NEWS FROM THE CELTIC LEAGUE
The General Secretary (GS) of the Celtic League has written to the French Minister of Culture, Fleur Pellerin, to express his concerns about the the showing of the inter-Celtic flag in a new French film about the life of a far right political activist in France.
The GS argues in the letter that:
“The inclusion of this flag – which is a well known internationally recognised symbol of inter-Celtic solidarity – in a bar in the film where a racially motivated crime is clearly taking place, and the association that is being made between the political extremism of the films protagonists and the nations the flag represents, is totally unacceptable.”
The film Un Français is due to be released on Wednesday 10th June, but the film has attracted such controversy that only a handful of cinemas in France have agreed to show it over fear of reprisals. In Breizh/Brittany the League has been informed that the only cinema that is willing to show the film is at the Pathé Gaumont cinema, Roazhon/Rennes. The full text of the letter written by the GS is set out below.
Ministre de la Culture et de la Communication
point-culture [ à ] culture.gouv.fr
Dear Minister Fleur Pellerin
Release of film Un Français
I am writing to express my concern about the film, Un Français, that is due to be released in cinema’s next Wednesday.
I have not seen the film and have only viewed the trailer, but I am aware that the film traces a 30 year period in the often violent life of a man with extreme right wing political views. Regardless of the artistic merits of the film, my concern stems from the clearly visible presence on the wall in a bar of an inter-Celtic flag in one of the shots of the film trailer.
The inclusion of this flag – which is a well known internationally recognised symbol of inter-Celtic solidarity – in a bar in the film where a racially motivated crime is clearly taking place, and the association that is being made between the political extremism of the films protagonists and the nations the flag represents, is totally unacceptable.
I am aware that there has already been heavy criticism of the film for reasons that are unassociated with the inclusion of the inter-Celtic flag, but the particular argument that I am making here is more pertinent than any other that is being forwarded, due to its international implications, including the flag’s association with a number of inter-Celtic festivals, such as Gouelioù Etrekeltiek An Oriant/Festival Interceltique de Lorient and the Celtic Media festival.
As the General Secretary of the Celtic League I request that the flag is removed from any scene in the film and any other connotation that is made between such extreme political view points and the Celtic nations or Celtic nationalism. I have been informed that the film will be released in a small number of cinemas only on Wednesday 10th June, which is unfortunately probably too late for any changes to be made in time for that particular screening. However, future screenings of the film should be delayed until this matter is resolved. I am under the impression that Un Français received large amounts of public funding to be made (as are other French films) and as such the content should be held up to public scrutiny, if it is deemed upsetting, which it evidently is for people internationally.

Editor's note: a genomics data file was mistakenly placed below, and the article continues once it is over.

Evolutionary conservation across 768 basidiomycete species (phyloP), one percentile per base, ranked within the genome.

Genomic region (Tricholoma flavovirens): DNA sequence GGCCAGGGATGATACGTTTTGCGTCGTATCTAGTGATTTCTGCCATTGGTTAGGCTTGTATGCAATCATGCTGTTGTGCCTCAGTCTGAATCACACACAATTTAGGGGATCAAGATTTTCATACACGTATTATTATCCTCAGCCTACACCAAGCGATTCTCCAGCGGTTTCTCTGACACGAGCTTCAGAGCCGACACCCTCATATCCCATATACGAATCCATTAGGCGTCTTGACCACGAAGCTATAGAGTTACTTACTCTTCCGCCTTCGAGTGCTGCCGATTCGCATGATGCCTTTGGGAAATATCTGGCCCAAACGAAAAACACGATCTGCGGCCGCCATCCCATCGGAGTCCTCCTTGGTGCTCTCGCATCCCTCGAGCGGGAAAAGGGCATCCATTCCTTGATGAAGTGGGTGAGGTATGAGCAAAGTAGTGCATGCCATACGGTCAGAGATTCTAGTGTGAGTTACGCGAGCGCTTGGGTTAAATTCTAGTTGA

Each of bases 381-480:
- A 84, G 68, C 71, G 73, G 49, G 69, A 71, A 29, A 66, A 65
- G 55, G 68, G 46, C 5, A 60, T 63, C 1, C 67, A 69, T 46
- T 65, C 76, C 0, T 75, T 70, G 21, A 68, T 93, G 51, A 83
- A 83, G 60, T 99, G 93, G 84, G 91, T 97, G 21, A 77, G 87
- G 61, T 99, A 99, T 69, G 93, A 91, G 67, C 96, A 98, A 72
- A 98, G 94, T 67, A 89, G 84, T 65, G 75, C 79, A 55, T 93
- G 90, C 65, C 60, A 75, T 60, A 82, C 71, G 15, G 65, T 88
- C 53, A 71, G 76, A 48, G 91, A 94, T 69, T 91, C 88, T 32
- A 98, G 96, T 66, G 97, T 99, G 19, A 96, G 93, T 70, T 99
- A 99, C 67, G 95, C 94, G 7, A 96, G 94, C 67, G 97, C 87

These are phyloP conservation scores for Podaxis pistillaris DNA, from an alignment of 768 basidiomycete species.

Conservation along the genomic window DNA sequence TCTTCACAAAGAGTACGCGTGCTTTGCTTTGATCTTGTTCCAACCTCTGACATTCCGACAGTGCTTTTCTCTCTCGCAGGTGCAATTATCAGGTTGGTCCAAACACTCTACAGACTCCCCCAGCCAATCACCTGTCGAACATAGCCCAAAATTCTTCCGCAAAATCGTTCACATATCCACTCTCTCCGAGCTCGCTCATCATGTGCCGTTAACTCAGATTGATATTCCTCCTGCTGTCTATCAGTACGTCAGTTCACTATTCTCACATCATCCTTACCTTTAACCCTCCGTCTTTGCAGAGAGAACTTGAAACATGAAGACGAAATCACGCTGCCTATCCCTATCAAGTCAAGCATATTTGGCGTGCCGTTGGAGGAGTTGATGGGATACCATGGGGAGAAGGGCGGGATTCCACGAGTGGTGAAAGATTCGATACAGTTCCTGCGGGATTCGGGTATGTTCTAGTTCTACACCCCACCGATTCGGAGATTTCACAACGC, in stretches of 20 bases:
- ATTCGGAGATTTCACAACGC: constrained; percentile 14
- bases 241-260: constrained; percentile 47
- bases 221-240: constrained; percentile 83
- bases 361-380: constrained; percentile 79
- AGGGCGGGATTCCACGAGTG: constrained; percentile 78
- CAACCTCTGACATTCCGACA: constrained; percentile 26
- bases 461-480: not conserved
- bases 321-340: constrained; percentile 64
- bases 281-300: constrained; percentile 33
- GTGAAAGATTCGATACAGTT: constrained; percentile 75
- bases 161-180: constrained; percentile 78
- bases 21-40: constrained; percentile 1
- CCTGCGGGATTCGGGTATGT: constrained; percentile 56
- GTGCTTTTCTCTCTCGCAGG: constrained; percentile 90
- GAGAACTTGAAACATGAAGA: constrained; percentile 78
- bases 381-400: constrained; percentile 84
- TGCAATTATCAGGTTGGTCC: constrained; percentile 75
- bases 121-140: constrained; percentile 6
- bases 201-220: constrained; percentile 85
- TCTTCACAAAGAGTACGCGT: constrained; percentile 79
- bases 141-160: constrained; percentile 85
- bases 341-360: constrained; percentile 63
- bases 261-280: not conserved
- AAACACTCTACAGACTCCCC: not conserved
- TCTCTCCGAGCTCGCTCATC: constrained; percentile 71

I am further aware that the Director of the film, Philippe Lioret, has made and has attempted to make politically controversial comments and associations in his previous releases towards the Breton people, with some of these being understandably censored, because of their provocative intent. It is my view – and indeed the view of many members in my organisation – that Lioret is being deliberately provocative with the inclusion of the inter-Celtic flag in this scene and is making an unnecessary political comment on the views of those who work towards greater inter-Celtic cooperation.
CC Philippe Lioret
(Article submitted for Celtic News by the General secretary, Rhisiart Talebot)
J B Moffatt (Mr)
Director of Information
(Please note that replies to correspondence received by the League and posted on CL News are usually scanned hard copies. Obviously every effort is made to ensure the scanning process is accurate but sometimes errors do occur.)
ISSUED BY THE CELTIC LEAGUE INFORMATION SERVICE.
The Celtic League was established in 1961and has branches in the six Celtic Countries. It works to promote cooperation between these countries and campaigns on a broad range of political, cultural and environmental matters. It highlights human rights abuse, monitors all military activity and focuses on socio-economic issues
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